Sales at the UK grocery multiples (supermarkets) reached a record breaking £4.8bn during the week ending 23rd December 2023.

This is a +4.3% uplift in sales compared to Christmas in 2022, reveals data released by NIQ.

And volumes increased by 1.2% as shoppers traded up at this busy time of year.

NIQ data shows that UK shoppers took advantage this year of a full week of trading with the opportunity for extra supermarket visits up to Christmas Eve.

Over the four weeks to the 30th December and across all channels, shoppers spent £657m more on groceries compared with the same period the previous year.

Mike Watkins, NIQ’s UK Head of Retailer and Business Insight, tells Grocery Trader what drove the spend and what are his grocery market predictions for 2024.

From the major multiples point of view how was how was the Christmas performance this year?

It was a very good Christmas for those retailers who had been performing well during 2023. Those are M&S, Sainsbury’s, Tesco and the two discounters. But it was also a strong end of the year for Ocado. So I think what we saw was the ones who were performing well had that momentum. And they kept that running and really, shoppers spent a lot more with those five retailers in the month of December. And within that, we know that shoppers have been holding back some spend early in the quarter, saving money on call essentials to have the cash to fund some Christmas expenditure.

Second, and this is actually quite important, it was a strong month of December for online. Online typically peaks just before Christmas because people have to plan delivery slots and all that sort of stuff. So we call it omni channel Christmas because for the first time probably for 2023, it was perfectly clear that shoppers are including online as part of their regular repertoire of stores used. So online was back into growth during 2023, if you remember the pandemic comparisons, all that sort of stuff. Online market share of FMCG stabilised and we saw progressive growth but what was different about December is there were not more shoppers going online than we normally see but there were more items in the shopping basket. And we know that’s a combination of different types of behaviour. When you shop online, you’ve got the combination of big grocery shops, you’ve got the click & collect opportunities for smaller baskets, you’ve got the quick commerce edition and you’ve got the likes of Tesco Whoosh who have really ramped up delivery across the UK for one hour delivery. So all of those are adding to a strong online performance.

Thirdly, and this was actually probably the most important thing I guess, promotions reached a four-year high so promotions started to increase in the second half of the year as inflation started to slow. Retailers were passing through the price cuts, the majority of those savings were coming through on loyalty cards, Nectar, Clubcard and Morrisons. That’s really had a massive impact. When we surveyed shoppers at the end of the summer, we anticipated this because there were four ways that shoppers were saying they’re managing their spend during the summer and that carried on for the rest of the year. There was loyalty points, spending money at retailers, who were giving those points back. I think Nectar Prices were launched back in April and by mid-summer Sainsbury’s extended it and it was having a massive halo impact. Shoppers were buying more private label, that obviously did well. Shopping more often at value retailers – we’ve seen that with the continued growth of Aldi and Lidl.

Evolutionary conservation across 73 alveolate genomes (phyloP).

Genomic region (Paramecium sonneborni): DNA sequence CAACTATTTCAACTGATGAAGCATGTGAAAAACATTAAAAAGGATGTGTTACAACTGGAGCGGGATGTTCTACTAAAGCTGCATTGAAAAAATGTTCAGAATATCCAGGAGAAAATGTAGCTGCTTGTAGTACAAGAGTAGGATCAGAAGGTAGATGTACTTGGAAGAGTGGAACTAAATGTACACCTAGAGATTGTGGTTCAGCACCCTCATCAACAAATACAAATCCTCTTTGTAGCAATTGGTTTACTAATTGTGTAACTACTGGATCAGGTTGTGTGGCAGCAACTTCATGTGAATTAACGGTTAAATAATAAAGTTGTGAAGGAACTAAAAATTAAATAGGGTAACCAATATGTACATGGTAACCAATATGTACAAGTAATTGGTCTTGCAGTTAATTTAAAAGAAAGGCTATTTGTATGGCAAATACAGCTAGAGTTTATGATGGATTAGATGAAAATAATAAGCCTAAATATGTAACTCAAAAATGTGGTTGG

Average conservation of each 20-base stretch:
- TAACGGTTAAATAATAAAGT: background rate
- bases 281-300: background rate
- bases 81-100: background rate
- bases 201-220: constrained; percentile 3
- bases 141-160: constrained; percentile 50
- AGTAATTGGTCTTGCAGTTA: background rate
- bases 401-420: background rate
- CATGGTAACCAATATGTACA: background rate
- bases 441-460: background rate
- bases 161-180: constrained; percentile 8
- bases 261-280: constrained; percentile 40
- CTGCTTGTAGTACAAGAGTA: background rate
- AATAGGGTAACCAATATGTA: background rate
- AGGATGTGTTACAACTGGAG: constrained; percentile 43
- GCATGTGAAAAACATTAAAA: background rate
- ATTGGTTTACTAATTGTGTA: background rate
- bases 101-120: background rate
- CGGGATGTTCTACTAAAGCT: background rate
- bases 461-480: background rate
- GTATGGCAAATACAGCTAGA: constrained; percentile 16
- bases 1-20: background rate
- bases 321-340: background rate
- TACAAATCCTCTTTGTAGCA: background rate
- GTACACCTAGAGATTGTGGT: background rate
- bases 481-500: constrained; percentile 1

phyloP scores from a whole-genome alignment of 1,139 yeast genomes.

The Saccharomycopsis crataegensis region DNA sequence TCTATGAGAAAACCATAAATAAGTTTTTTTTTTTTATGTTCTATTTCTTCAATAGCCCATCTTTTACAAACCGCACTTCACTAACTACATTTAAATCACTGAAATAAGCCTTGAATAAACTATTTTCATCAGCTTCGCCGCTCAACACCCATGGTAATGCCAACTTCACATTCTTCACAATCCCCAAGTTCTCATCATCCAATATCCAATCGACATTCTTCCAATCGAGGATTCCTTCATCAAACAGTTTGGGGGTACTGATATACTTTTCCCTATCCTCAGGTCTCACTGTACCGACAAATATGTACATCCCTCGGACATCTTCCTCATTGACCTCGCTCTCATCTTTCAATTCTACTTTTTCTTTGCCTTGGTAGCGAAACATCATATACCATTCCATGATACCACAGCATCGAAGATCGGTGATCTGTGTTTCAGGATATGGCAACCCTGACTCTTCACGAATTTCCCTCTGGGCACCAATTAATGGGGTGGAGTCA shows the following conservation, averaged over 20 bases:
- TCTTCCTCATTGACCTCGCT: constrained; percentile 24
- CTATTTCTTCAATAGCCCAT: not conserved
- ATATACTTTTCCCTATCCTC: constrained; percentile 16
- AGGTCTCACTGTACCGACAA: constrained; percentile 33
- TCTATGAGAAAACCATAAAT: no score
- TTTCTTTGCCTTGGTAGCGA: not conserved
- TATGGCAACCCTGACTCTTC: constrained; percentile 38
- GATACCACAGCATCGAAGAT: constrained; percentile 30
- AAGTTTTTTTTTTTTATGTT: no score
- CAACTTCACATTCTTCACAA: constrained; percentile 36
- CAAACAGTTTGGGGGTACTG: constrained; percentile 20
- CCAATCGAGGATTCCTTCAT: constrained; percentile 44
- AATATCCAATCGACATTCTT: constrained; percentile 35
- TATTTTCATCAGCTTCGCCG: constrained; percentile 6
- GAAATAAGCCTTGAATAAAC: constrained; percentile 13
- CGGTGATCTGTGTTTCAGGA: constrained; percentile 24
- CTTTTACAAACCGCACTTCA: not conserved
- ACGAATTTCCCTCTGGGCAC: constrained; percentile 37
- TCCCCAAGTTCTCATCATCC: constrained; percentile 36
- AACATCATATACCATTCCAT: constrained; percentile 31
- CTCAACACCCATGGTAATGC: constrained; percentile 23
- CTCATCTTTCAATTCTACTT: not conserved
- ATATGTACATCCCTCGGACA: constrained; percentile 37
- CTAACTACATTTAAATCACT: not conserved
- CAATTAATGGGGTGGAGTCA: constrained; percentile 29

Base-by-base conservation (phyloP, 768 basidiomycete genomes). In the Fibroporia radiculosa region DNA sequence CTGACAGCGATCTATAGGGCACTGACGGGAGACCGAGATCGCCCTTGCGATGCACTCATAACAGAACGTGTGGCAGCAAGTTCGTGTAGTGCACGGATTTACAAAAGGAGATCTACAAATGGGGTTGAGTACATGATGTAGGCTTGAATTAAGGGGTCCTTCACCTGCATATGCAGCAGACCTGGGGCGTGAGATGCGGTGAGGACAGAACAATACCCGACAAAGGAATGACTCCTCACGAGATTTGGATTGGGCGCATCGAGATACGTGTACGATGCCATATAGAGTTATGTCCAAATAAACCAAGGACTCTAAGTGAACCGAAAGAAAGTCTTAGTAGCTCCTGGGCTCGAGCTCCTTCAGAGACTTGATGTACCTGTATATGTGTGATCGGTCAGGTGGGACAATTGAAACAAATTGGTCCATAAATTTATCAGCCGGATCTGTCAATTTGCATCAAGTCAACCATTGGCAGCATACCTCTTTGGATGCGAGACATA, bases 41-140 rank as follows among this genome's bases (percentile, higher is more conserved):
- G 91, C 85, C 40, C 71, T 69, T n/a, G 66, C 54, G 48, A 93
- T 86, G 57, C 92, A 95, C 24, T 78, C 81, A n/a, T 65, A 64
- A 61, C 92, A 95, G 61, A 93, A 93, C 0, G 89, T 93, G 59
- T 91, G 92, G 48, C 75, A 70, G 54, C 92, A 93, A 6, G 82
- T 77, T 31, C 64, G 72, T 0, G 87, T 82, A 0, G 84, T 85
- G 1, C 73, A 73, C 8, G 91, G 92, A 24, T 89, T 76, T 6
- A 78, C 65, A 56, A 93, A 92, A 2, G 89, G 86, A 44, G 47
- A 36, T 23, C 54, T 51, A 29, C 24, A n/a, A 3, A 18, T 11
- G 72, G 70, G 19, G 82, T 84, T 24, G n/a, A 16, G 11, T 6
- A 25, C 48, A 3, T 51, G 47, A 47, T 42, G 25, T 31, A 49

And as we’ve always said, shoppers have been monitoring very closely the cost of their shopping basket. The four-year promotional high that we reported is not just a bounce back from the low point of the pandemic. It’s actually a genuine return to promotions with a small p driven by price cuts that were benefited by inflation coming down. But also the mechanics chosen by the retailers and supported by brands is the savings on the loyalty scheme, the lower prices.

And last, but not least, we all had good volume increase during December. You saw that reported from Sainsbury’s, Tesco and Marks & Spencer. We had two years of falling volumes across the industry, that’s across all retailers, not just the grocery multiples, it’s across convenience stores, independent retailers. The volume increases have been there for some time with the likes of Aldi and Lidl. Clearly they didn’t grow market share, but there was strong volume increase for those grocery mults who performed well. And that’s quite important because that sets us up for a more optimistic outlook for the second part of 2024. Certainly, from Spring onwards, where we are expecting volume increases across the industry to be positive.

There were a couple of retailers who did less well, Morrisons and Asda, but across all of the markets, that was a bit of a tipping point. I would say it was a considered Christmas by consumers. I say that because we know that 20% are saying they still feel very constrained and limited with spending. Another 50% are really cautious. The polarised consumer was really affecting Christmas spending as well.

Which categories did well and which ones struggled?